Seesaw.co’s landing page is vague regarding the actual function of the service. It describes itself as a way to make decisions with the help of friends, making a grand promise with little evidence to demonstrate ability. It isn’t even clear whether this is a mobile app or a web service. Large and brightly colored on the page, however, is a button: “Claim You Username.” A user can hold their username by providing an email and a mobile phone number. The site then texts the user and gives them a link, valid for a few minutes, that allows them to confirm their username. Once they have done so, the site displays a user number (similar to Twitter), and allows them to celebrate their claim through social networks. Seesaw has, perhaps artificially, created a precious commodity—in reality, it is not necessary to have unique usernames visible to users. It also provides a visible way to feel more “on the bleeding edge” than other, slower users with higher user numbers, and a way to broadcast this trait. At the same time, it takes advantage of a common frustration: The inability to identify oneself by one’s desired name. Services like Twitter or Xbox Live are so popular that at this point it is unlikely that one’s first pick of username is available. It also adds legitimacy to the process by forcing users to confirm through a mobile phone. For all we know, Seesaw is a way for spammers to acquire active mobile phone numbers, but the fear of missing out is strong enough to compel one to sign up.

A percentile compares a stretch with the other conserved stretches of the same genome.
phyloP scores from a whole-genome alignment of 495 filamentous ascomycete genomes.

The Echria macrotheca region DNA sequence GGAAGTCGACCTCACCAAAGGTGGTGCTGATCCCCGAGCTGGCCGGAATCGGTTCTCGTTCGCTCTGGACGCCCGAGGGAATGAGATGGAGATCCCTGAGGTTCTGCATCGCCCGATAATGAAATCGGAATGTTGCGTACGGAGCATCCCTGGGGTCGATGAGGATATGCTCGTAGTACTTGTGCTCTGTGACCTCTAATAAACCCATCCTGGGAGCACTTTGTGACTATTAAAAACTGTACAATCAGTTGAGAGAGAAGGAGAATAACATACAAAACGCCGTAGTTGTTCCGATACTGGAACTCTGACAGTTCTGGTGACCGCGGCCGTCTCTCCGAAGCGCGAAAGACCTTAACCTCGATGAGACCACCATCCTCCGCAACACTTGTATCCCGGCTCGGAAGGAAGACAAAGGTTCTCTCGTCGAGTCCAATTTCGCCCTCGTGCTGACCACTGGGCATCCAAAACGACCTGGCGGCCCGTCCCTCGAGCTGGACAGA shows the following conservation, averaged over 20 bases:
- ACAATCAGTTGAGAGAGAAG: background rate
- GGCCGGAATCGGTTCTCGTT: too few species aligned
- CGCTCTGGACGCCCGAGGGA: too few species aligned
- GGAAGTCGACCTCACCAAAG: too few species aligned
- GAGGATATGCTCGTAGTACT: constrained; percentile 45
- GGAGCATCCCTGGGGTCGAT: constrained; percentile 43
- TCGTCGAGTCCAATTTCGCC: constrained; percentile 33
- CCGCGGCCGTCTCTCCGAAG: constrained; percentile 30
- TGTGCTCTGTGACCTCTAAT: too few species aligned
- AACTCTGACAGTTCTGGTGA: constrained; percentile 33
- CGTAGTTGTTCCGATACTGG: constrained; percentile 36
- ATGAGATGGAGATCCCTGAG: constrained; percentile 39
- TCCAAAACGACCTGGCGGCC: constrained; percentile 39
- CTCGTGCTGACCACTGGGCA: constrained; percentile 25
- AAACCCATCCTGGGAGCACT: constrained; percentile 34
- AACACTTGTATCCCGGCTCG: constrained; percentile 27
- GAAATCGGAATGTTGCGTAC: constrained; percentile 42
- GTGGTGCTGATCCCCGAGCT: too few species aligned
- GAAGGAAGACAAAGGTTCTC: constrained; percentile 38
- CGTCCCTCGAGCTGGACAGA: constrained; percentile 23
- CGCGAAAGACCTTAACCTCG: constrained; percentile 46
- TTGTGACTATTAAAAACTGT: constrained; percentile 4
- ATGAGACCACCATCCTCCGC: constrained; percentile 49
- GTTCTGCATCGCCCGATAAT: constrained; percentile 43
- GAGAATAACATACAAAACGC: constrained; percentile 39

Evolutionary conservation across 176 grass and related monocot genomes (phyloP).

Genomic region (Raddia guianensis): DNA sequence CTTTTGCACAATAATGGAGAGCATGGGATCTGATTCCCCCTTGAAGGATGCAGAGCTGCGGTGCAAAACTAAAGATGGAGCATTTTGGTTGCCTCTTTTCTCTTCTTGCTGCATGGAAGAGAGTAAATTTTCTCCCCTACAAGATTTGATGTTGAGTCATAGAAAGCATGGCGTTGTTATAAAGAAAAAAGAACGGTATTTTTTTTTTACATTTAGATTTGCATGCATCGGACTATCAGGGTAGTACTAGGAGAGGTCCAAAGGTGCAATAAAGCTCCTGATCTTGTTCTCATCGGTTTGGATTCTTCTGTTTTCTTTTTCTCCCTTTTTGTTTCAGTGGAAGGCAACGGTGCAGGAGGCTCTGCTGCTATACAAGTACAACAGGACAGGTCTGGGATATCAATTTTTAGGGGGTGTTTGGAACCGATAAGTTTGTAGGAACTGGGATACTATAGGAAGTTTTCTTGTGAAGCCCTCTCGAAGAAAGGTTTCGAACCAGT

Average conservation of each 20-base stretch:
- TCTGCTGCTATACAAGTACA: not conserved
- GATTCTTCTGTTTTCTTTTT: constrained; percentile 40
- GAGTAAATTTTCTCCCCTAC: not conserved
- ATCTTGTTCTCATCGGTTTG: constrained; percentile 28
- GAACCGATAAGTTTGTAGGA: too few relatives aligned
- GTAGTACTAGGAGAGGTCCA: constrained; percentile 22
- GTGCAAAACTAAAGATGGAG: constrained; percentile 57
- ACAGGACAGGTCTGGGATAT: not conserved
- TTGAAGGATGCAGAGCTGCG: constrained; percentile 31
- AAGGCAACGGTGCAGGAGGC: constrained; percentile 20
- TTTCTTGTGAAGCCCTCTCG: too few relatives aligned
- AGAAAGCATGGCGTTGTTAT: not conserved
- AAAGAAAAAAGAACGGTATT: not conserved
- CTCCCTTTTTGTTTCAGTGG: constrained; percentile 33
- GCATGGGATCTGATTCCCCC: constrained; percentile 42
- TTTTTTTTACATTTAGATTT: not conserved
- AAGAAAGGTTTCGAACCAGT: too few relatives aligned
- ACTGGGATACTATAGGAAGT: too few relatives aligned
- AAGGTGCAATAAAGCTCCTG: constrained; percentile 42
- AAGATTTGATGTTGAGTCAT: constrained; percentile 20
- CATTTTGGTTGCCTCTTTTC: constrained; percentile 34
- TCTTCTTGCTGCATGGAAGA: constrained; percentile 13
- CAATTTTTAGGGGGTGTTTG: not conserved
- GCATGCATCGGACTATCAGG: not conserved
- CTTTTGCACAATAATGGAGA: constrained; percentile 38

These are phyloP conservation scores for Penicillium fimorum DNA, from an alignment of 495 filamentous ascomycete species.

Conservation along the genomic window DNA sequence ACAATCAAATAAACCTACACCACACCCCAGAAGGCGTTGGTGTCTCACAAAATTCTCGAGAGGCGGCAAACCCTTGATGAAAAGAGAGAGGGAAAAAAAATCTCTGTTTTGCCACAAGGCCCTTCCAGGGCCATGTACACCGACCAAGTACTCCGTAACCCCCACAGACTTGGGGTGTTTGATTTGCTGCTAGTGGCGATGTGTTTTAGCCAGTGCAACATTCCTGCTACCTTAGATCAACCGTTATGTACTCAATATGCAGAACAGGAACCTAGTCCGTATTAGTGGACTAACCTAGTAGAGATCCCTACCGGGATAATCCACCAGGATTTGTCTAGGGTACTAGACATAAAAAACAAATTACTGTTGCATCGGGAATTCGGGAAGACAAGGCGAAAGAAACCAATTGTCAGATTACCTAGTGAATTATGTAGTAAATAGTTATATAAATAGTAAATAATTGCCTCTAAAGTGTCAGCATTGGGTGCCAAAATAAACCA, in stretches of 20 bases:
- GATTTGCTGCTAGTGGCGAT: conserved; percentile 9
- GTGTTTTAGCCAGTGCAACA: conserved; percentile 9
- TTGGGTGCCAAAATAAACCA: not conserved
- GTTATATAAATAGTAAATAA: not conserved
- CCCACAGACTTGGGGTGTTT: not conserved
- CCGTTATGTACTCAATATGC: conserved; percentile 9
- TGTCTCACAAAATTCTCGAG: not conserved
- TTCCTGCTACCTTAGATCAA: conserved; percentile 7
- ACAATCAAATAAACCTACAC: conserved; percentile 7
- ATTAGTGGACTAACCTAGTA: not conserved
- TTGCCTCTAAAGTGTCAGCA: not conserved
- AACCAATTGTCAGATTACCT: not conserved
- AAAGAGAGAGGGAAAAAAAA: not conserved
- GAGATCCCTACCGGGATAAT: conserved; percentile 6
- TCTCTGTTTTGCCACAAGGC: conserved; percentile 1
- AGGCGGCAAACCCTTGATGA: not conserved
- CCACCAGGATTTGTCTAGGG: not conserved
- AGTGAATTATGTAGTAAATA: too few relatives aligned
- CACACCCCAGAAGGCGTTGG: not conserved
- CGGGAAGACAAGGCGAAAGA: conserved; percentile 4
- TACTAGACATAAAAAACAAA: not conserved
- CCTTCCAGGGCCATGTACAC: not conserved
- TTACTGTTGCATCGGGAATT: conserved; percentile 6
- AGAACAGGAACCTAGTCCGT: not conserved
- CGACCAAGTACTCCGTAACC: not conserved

FaceTime and its predecessor, iChat Video Conferences
Common knowledge amongst the creators of products and apps teaches that the features that will bring buyers and the features that people will actually use are frequently different. I believe few people use FaceTime over more robust alternatives such as Skype; FaceTime is only usable on Apple products. This was even more the case for iChat Video Conferences, which could only be used to communicate between Apple desktops and laptops—a small portion of the market back when the feature was developed. Despite the lack of utility, the two features figured prominently in Apple’s advertisements during their respective eras. My belief is that this disproportionate coverage is due to the human element. Compared to app screens or pictures of wallpapers, pictures of people—even strangers—are more relatable, giving the products friendliness and charm. It does not hurt that the people are universally beautiful and appealing. I would venture so far as to speculate that the sole reason the iChat video conference feature was implemented in the first place was to create a feature, and an advertising image, that people desire.